Some of its features:
- 2.9" black and white E Ink® display (296 x 128 pixels)
- Powered by RP2040 (Dual Arm Cortex M0+ running at up to 133Mhz with 264kB of SRAM)
- 2MB of QSPI flash supporting XiP
- Five front user buttons
- Reset and boot buttons (the boot button can also be used as a user button)
- USB-C connector for power and programming
- JST-PH connector for attaching a battery (input range 2.7V - 6V)
I got one to play around with and to use as a digital lanyard / badge when attending meetups.
The Badger2040 ships with a custom MicroPython build and a graphics library PicoGraphics that contains useful utilities for drawing on the screen. There are also a couple of examples loaded on the device by default.
In order to write code or update / run the existing code samples, you’ll need to connect it to your computer and open up an IDE with MicroPython support i.e. Thonny.
One thing to note is you opt to use a different IDE is to make sure to name the file as
main.py as it will be
automatically run once uploaded to the device (this is the default behavior of the RP2040), otherwise your code will not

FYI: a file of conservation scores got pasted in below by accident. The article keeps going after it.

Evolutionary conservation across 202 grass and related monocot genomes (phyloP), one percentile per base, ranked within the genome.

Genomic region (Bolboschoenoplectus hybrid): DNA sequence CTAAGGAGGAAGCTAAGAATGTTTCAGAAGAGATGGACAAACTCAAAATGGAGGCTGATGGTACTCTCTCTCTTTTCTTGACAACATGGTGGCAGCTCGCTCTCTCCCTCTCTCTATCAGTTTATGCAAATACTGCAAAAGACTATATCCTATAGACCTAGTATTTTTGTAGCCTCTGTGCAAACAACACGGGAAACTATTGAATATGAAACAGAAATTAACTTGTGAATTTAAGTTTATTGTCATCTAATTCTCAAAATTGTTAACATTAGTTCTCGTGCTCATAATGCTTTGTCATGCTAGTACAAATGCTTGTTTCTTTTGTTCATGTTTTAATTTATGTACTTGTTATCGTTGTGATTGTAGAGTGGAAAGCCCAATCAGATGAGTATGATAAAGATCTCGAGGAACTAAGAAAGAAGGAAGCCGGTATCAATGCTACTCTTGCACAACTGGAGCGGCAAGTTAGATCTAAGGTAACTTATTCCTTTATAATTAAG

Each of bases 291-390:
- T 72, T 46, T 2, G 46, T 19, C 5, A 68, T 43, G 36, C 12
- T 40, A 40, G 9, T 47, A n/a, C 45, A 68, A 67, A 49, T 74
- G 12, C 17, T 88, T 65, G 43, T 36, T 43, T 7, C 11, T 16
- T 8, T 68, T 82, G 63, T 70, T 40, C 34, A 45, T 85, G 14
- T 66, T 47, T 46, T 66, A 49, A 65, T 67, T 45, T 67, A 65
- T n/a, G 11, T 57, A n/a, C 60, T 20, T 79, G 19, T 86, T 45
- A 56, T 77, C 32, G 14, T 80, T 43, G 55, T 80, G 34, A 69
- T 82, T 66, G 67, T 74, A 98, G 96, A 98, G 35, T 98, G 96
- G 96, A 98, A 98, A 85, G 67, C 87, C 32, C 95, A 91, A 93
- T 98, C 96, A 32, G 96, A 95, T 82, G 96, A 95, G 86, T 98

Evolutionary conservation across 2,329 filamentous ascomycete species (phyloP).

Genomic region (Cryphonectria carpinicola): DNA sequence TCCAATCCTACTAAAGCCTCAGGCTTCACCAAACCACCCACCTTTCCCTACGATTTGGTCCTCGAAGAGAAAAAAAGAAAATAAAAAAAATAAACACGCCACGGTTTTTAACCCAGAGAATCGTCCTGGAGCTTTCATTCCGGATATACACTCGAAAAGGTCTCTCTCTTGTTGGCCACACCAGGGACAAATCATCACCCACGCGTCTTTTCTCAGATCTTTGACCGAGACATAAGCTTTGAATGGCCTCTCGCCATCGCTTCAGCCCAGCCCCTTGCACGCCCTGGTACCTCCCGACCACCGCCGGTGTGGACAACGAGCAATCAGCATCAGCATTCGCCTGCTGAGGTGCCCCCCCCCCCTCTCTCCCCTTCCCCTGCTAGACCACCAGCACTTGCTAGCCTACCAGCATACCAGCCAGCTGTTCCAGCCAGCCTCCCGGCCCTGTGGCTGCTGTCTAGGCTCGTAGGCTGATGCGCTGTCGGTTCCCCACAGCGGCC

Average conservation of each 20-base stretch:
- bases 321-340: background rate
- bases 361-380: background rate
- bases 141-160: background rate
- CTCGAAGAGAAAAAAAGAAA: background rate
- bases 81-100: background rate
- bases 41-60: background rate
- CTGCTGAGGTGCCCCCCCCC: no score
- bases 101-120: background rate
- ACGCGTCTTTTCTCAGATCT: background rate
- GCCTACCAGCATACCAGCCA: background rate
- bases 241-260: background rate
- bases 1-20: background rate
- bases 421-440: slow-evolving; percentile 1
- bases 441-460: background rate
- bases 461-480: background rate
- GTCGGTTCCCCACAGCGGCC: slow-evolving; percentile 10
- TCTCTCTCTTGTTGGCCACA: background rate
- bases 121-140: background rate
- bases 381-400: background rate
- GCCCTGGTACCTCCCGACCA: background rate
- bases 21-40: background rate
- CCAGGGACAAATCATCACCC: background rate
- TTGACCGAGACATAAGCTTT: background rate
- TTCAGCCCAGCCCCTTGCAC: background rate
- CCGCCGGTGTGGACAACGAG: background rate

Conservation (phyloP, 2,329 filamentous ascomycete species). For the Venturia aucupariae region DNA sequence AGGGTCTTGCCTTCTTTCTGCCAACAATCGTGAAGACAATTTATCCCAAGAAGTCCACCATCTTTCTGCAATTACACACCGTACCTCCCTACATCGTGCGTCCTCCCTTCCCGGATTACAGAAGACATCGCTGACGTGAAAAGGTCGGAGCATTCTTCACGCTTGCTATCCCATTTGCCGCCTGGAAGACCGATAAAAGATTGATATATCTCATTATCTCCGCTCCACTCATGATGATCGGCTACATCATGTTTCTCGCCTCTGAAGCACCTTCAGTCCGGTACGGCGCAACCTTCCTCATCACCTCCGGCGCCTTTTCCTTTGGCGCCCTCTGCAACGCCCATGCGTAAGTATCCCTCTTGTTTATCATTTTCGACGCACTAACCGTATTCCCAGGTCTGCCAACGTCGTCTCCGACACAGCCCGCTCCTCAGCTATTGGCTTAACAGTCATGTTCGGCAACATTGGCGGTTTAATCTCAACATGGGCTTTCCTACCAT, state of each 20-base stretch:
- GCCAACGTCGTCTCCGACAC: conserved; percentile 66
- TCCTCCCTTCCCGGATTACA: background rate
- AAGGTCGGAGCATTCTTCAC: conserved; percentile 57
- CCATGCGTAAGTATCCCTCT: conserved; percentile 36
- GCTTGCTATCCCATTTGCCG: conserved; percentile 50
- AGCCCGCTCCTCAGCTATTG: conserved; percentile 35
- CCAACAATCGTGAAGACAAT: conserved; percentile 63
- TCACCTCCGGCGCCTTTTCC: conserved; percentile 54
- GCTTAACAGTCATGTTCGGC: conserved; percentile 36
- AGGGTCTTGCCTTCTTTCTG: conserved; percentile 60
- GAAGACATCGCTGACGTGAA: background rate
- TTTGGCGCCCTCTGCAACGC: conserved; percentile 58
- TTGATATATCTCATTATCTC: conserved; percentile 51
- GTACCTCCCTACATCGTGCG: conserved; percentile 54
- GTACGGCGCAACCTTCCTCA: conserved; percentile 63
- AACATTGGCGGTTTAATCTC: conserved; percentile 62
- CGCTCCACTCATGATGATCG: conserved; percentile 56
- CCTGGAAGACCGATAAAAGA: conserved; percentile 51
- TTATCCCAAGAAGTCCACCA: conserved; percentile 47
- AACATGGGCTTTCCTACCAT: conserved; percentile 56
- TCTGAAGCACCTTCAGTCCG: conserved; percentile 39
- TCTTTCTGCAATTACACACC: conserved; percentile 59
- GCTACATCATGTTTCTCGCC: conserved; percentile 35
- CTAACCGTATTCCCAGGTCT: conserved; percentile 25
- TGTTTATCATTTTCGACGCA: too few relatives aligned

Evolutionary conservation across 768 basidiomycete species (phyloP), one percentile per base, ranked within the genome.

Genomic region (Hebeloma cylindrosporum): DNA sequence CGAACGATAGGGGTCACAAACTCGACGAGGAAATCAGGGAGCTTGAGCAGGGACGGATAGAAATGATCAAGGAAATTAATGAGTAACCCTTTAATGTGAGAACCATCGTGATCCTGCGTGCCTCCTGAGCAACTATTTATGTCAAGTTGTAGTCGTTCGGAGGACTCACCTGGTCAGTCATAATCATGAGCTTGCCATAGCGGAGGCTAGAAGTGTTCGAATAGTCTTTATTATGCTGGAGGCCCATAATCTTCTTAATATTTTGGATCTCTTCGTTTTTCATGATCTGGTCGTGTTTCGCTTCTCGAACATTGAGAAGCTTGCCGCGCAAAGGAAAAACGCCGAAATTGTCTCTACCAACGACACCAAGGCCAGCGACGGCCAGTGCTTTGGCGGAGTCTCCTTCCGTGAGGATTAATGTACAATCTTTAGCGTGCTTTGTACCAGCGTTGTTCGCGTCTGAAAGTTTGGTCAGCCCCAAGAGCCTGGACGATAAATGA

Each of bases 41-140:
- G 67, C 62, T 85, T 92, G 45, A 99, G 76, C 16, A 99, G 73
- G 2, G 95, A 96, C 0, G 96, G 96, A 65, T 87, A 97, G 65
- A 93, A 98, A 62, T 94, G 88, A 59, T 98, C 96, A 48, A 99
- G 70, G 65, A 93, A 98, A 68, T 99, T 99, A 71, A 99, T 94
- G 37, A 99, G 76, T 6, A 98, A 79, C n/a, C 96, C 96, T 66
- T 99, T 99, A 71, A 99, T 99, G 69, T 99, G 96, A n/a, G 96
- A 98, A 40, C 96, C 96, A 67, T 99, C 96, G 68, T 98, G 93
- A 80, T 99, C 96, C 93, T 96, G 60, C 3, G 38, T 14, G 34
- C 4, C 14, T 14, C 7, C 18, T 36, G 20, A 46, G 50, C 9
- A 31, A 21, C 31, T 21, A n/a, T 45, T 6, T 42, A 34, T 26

With the following built-in functions, we can draw text and shapes on the screen.
The screen dimensions are provided as constants.
import badger2040 WIDTH = badger2040.WIDTH # 296 HEIGHT = badger2040.HEIGHT # 128
There are 16 pen colours - or “shades of grey” - to choose, from 0 (black) to 15 (white).
import badger2040 display = badger2040.Badger2040() display.set_pen( colour # int: color from 0 to 15 )
The thickness of the lines drawn on the screen can be also be configured.
import badger2040 display = badger2040.Badger2040() display.set_thickness( value # int: thickness in pixels )
The font can be changed with the
set_font method and write using the
import badger2040 display = badger2040.Badger2040() # Available fonts # # Bitmap # - bitmap6 # - bitmap8 # - bitmap14_outline # # Vector # - sans # - gothic # - cursive # - serif_italic # - serif display.set_font(font) display.text( text, # the text string to draw x, # the destination X coordinate y, # the destination Y coordinate wordwrap, # number of pixels width before trying to break text into multiple lines scale, # size angle, # rotation angle (Vector only!) spacing # letter spacing )
There are quite a few functions available here, I just included the ones I used. You can check out the full list in the Pico Graphics function reference.
import badger2040 display = badger2040.Badger2040() display.line(x1, y1, x2, y2)
import badger2040 display = badger2040.Badger2040() display.rectangle(x, y, width, height)